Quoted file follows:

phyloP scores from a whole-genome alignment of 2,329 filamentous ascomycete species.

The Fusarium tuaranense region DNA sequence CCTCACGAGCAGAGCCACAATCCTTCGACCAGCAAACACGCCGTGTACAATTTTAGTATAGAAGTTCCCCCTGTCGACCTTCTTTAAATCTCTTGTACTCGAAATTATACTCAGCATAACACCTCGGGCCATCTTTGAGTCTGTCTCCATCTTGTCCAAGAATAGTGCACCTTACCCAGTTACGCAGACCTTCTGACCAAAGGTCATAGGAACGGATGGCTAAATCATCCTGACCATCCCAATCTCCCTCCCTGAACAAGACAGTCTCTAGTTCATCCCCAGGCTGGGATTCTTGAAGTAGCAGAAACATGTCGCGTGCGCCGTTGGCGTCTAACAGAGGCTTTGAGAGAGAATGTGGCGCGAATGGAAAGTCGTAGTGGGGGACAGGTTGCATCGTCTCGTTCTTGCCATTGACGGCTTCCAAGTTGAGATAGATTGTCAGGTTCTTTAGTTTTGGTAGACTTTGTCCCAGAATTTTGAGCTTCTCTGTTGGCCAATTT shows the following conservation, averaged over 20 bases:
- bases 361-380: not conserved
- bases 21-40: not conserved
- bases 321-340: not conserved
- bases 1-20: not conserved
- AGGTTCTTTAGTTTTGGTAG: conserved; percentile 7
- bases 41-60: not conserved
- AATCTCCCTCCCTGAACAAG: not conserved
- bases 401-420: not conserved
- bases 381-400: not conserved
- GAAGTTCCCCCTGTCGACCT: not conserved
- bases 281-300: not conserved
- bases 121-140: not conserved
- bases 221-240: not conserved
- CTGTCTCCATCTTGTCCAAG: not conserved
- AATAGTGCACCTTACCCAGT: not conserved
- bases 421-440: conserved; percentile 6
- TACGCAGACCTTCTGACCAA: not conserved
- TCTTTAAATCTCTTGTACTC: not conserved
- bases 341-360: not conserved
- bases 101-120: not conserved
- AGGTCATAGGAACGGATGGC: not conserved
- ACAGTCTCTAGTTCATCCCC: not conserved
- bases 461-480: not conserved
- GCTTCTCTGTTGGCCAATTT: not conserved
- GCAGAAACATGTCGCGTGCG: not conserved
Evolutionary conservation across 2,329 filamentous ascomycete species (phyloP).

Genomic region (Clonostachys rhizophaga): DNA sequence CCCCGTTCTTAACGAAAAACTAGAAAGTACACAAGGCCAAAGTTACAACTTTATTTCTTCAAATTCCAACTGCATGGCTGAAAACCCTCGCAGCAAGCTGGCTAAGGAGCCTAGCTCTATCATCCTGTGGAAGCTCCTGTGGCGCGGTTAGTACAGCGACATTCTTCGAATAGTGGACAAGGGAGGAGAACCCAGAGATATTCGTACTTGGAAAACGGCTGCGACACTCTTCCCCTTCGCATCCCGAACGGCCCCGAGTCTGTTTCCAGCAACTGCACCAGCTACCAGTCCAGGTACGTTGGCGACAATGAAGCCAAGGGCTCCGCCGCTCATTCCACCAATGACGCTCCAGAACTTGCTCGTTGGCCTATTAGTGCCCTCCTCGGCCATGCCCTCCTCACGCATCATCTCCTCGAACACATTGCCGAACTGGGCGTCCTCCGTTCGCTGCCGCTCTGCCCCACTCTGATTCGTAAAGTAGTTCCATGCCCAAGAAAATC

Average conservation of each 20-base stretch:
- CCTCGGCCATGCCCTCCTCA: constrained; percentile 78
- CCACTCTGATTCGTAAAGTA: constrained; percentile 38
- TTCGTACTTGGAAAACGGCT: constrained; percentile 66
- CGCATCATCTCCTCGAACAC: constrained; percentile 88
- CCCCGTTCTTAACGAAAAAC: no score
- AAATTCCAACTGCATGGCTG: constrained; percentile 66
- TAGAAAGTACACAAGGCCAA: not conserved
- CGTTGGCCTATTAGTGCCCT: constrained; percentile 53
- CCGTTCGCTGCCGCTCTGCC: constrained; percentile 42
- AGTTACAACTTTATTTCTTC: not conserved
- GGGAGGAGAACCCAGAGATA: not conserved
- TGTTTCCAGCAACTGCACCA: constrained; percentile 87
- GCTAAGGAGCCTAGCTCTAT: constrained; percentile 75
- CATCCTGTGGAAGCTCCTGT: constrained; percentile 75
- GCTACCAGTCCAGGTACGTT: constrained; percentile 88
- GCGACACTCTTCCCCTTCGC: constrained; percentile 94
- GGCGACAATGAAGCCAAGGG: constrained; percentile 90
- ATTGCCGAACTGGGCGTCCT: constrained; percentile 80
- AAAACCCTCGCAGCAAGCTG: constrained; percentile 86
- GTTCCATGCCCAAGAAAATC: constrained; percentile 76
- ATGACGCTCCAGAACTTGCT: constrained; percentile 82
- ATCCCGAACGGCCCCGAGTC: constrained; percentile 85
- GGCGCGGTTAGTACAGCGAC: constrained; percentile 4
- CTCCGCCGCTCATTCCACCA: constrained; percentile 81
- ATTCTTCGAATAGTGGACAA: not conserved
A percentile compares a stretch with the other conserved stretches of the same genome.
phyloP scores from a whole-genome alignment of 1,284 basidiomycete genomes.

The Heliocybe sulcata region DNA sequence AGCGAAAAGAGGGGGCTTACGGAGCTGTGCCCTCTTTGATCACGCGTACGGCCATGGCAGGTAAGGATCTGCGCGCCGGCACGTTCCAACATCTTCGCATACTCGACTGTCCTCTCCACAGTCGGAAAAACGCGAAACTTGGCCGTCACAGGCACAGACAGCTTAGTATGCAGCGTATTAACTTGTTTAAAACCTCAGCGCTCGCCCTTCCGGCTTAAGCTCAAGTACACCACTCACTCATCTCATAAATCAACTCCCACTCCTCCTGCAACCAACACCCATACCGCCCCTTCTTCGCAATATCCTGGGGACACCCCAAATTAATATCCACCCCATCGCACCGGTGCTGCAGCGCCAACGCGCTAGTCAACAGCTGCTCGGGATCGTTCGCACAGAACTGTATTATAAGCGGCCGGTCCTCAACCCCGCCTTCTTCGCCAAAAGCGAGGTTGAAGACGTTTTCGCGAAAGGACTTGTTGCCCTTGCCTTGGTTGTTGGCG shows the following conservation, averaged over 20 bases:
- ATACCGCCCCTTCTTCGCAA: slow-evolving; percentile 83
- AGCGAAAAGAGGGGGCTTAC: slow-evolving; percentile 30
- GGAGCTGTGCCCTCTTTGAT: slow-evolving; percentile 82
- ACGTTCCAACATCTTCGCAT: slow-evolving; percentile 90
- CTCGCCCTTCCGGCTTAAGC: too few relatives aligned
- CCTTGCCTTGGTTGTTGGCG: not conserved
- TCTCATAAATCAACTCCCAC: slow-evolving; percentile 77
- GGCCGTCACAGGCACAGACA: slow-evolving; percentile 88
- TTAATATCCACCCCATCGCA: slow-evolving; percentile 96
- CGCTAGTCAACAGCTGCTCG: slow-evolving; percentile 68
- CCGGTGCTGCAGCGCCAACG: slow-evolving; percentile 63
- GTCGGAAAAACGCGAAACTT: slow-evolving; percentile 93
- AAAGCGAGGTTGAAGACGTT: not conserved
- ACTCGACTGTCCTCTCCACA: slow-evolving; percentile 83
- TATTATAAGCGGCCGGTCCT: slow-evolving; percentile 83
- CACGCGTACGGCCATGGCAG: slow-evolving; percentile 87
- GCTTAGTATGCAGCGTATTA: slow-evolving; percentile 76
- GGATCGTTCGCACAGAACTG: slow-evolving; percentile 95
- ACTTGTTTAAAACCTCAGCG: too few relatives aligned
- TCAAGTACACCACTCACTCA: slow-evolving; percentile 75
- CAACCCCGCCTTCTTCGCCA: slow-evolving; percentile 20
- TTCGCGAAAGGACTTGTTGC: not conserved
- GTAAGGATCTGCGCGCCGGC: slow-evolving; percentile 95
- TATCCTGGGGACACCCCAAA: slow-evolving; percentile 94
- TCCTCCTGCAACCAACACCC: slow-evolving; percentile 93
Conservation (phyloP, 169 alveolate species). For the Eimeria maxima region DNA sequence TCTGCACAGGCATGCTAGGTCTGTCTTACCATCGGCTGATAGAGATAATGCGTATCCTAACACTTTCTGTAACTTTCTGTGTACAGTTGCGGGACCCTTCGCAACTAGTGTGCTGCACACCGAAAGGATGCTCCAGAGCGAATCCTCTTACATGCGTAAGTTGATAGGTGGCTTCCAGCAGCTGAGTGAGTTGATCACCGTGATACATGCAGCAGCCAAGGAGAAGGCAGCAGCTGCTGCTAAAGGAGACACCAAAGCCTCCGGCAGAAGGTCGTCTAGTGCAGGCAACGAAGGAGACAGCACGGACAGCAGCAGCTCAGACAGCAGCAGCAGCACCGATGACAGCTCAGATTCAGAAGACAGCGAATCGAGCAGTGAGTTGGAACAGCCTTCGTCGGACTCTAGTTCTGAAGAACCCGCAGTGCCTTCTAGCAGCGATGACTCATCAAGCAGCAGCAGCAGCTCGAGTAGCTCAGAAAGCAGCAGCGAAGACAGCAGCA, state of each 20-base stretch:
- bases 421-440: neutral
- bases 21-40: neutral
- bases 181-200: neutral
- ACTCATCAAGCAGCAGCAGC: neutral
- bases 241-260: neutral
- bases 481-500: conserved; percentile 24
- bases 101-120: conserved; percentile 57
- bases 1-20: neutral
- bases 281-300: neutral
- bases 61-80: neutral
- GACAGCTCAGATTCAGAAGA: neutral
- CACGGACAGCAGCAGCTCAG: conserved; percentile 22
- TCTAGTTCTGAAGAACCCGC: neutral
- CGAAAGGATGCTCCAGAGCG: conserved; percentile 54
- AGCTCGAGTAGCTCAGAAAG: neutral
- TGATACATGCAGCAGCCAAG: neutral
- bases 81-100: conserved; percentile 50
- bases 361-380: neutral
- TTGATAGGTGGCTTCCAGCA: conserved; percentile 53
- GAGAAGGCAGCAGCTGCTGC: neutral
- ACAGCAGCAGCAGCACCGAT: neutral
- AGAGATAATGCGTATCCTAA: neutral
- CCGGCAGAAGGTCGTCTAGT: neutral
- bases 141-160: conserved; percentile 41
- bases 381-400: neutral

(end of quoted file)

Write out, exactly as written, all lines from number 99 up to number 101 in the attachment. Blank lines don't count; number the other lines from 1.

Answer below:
- AGCTCGAGTAGCTCAGAAAG: neutral
- TGATACATGCAGCAGCCAAG: neutral
- bases 81-100: conserved; percentile 50